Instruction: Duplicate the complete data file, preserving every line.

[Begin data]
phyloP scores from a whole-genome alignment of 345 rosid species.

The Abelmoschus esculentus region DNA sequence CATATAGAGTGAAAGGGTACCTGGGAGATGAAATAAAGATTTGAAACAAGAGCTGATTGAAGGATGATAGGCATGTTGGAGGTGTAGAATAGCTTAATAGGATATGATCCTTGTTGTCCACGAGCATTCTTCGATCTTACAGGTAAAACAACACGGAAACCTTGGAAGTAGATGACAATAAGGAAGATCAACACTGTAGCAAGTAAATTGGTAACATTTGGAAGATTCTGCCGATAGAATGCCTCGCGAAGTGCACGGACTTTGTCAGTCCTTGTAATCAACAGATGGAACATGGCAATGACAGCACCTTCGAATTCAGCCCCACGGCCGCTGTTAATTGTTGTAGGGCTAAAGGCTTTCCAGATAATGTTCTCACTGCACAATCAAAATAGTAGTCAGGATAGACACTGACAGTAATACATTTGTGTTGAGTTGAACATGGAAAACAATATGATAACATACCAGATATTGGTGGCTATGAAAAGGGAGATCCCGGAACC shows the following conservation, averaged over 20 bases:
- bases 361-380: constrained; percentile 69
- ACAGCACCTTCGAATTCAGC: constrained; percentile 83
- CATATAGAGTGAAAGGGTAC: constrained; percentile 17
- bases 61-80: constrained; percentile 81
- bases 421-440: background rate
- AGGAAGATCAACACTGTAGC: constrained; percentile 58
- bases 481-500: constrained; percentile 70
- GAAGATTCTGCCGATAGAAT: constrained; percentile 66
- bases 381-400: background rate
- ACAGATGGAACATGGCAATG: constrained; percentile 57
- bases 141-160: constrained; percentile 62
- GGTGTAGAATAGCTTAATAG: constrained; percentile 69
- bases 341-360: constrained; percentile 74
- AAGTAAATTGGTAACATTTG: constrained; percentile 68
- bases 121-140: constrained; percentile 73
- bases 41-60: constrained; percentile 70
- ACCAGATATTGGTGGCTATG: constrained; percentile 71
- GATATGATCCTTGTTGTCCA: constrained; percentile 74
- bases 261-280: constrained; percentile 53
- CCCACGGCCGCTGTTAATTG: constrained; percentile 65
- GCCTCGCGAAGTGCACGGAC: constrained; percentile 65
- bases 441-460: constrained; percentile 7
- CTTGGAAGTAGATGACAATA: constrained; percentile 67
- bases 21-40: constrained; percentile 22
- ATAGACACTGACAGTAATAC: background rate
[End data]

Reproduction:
phyloP scores from a whole-genome alignment of 345 rosid species.

The Abelmoschus esculentus region DNA sequence CATATAGAGTGAAAGGGTACCTGGGAGATGAAATAAAGATTTGAAACAAGAGCTGATTGAAGGATGATAGGCATGTTGGAGGTGTAGAATAGCTTAATAGGATATGATCCTTGTTGTCCACGAGCATTCTTCGATCTTACAGGTAAAACAACACGGAAACCTTGGAAGTAGATGACAATAAGGAAGATCAACACTGTAGCAAGTAAATTGGTAACATTTGGAAGATTCTGCCGATAGAATGCCTCGCGAAGTGCACGGACTTTGTCAGTCCTTGTAATCAACAGATGGAACATGGCAATGACAGCACCTTCGAATTCAGCCCCACGGCCGCTGTTAATTGTTGTAGGGCTAAAGGCTTTCCAGATAATGTTCTCACTGCACAATCAAAATAGTAGTCAGGATAGACACTGACAGTAATACATTTGTGTTGAGTTGAACATGGAAAACAATATGATAACATACCAGATATTGGTGGCTATGAAAAGGGAGATCCCGGAACC shows the following conservation, averaged over 20 bases:
- bases 361-380: constrained; percentile 69
- ACAGCACCTTCGAATTCAGC: constrained; percentile 83
- CATATAGAGTGAAAGGGTAC: constrained; percentile 17
- bases 61-80: constrained; percentile 81
- bases 421-440: background rate
- AGGAAGATCAACACTGTAGC: constrained; percentile 58
- bases 481-500: constrained; percentile 70
- GAAGATTCTGCCGATAGAAT: constrained; percentile 66
- bases 381-400: background rate
- ACAGATGGAACATGGCAATG: constrained; percentile 57
- bases 141-160: constrained; percentile 62
- GGTGTAGAATAGCTTAATAG: constrained; percentile 69
- bases 341-360: constrained; percentile 74
- AAGTAAATTGGTAACATTTG: constrained; percentile 68
- bases 121-140: constrained; percentile 73
- bases 41-60: constrained; percentile 70
- ACCAGATATTGGTGGCTATG: constrained; percentile 71
- GATATGATCCTTGTTGTCCA: constrained; percentile 74
- bases 261-280: constrained; percentile 53
- CCCACGGCCGCTGTTAATTG: constrained; percentile 65
- GCCTCGCGAAGTGCACGGAC: constrained; percentile 65
- bases 441-460: constrained; percentile 7
- CTTGGAAGTAGATGACAATA: constrained; percentile 67
- bases 21-40: constrained; percentile 22
- ATAGACACTGACAGTAATAC: background rate